Parents revolt over CfE
The first evidence of a parent revolt over Curriculum for Excellence has emerged.
An Aberdeenshire parent council has launched a local and national campaign to highlight concerns over plans to restrict the current S1 cohort of pupils to a maximum of five subjects when they reach S4 in 2013 and become the first pupils to sit the new qualifications.
Banchory Academy parent council is calling for urgent action to extend S4 subject choice to the current eight or nine before the qualifications system is finalised.
And the head of the Scottish Parent Teacher Council is predicting that Banchory Academy is likely to be the first of many parent bodies to protest.
Eileen Prior, SPTC's executive director, suggests Banchory parents are ahead of the game, simply because their school's headteacher has been good at communicating with S1 parents. Many schools had still not broached the issue.
"Parents are justifiably concerned about the notion of children's opportunities being constricted by the new examination framework.
"CfE holds out many opportunities but the responses received from government to date do not provide an adequate response to this very important question. We are reaching a point where everyone requires clarity," she said.
Banchory Academy parents are warning that by narrowing subject choice so early in the senior phase, their children's university options will be disadvantaged, particularly if they want to go to an English university. Not all pupils may be able to study their first choice of subject if there is over-subscription for five core subjects, they predict.
"This is critical for university applications as there is often a requirement to take all subjects in one sitting," says parent council chair, Louise Christophersen, in a letter to all parents, urging them to raise the issue.
Two families were moving their children after Christmas to an independent school, Robert Gordon's College in Aberdeen, because of these concerns, while others were reluctantly considering the private sector, she said.
Hugh Ouston, headteacher of Robert Gordon's College, declined to comment on Banchory Academy's situation, but said he had sought to reassure parents of his pupils in a recent newsletter that his school would continue to offer eight courses in S4.
His school's interpretation of CfE was to concentrate on aspects of methodology such as formative assessment and active learning rather than structural changes, he said.
Banchory Academy's headteacher, Sheila Di Maio, had told S1 parents earlier this session that because the new National 4 and 5 courses are designed to be fitted into 120 hours each, the school could timetable only five subjects into S4, said Mrs Christophersen.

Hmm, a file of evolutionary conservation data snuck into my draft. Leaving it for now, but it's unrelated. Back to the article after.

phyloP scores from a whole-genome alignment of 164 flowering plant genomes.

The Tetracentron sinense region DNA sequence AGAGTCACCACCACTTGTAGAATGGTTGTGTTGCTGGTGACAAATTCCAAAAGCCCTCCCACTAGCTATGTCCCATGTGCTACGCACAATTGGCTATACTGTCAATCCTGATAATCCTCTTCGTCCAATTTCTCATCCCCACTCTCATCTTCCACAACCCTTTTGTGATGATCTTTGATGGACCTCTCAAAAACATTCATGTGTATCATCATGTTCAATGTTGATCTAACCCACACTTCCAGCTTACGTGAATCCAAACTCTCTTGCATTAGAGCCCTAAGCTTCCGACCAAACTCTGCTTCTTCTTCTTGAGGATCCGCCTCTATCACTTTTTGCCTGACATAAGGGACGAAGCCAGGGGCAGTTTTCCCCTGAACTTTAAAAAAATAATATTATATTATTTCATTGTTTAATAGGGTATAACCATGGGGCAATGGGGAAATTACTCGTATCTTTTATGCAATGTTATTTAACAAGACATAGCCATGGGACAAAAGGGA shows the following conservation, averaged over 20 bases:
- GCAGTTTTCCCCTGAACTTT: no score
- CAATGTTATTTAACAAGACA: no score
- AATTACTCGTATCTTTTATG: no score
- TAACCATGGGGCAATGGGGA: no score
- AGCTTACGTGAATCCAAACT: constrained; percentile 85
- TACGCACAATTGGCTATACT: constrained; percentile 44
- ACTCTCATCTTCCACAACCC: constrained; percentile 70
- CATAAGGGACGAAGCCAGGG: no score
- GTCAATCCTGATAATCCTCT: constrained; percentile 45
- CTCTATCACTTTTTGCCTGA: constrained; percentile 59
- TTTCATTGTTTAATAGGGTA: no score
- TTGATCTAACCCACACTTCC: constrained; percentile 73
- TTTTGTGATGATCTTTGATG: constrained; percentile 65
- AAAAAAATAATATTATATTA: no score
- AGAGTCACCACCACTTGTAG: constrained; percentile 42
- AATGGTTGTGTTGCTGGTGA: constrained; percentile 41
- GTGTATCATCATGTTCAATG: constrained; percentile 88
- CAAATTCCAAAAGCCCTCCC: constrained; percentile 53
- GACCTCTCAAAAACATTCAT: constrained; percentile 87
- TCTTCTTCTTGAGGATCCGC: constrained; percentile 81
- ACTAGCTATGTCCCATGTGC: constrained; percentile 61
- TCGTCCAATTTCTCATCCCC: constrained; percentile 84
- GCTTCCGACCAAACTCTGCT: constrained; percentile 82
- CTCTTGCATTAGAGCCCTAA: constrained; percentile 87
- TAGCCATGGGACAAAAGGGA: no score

The parent council chair added: "There will be no opportunity for early presentation. ie. if a child is capable, they will not be able to be examined in a subject prior to S4. The proposal is that children will follow a broad curriculum until the end of S3 and will start their options in S4."
The parent council's main concerns include:
- pupils' field of study will be narrowed too early in their school career;
- English and maths will no longer be core subjects; but if they are included for examination in S4, there will be little room for other subject choices;
- in S4, non-core subjects, such as languages, art, music etc are less likely to be chosen; this may lead to over-subscription for core subjects and some children may not be able to study the subjects of their choice.
Mrs Christophersen told The TESS that parents were very supportive of the broad aims of Curriculum for Excellence, but the potential restriction of the number of subjects examined would be "self-defeating".
"We feel that CfE must deliver qualifications that reflect its depth and breadth," she said.
A spokesman for the Scottish Government said several examples of curriculum plans were now available on the Learning and Teaching Scotland CfE website. These included examples of how a young person could study up to eight subjects in S4.
He added: "Curriculum for Excellence is providing pupils across the country a rich and flexible learning experience and young people will be able to study up to eight subjects qualifications from S4.
"SQA are liaising with parents and parent councils to help explain developments, although the precise number and choice of qualifications provided will be a decision for schools to take in consultation with learners and parents."
Laura Mason, Aberdeenshire Council's head of education, said: "Headteachers in Aberdeenshire are working together with officers and with support from the national `Building your Curriculum' team to develop curriculum structures which both reflect national advice and local communities.
"The curriculum plans and timetables for learning will be developed by headteachers and their staff in each community. In the future, S4 will be part of the S4-6 senior phase curriculum."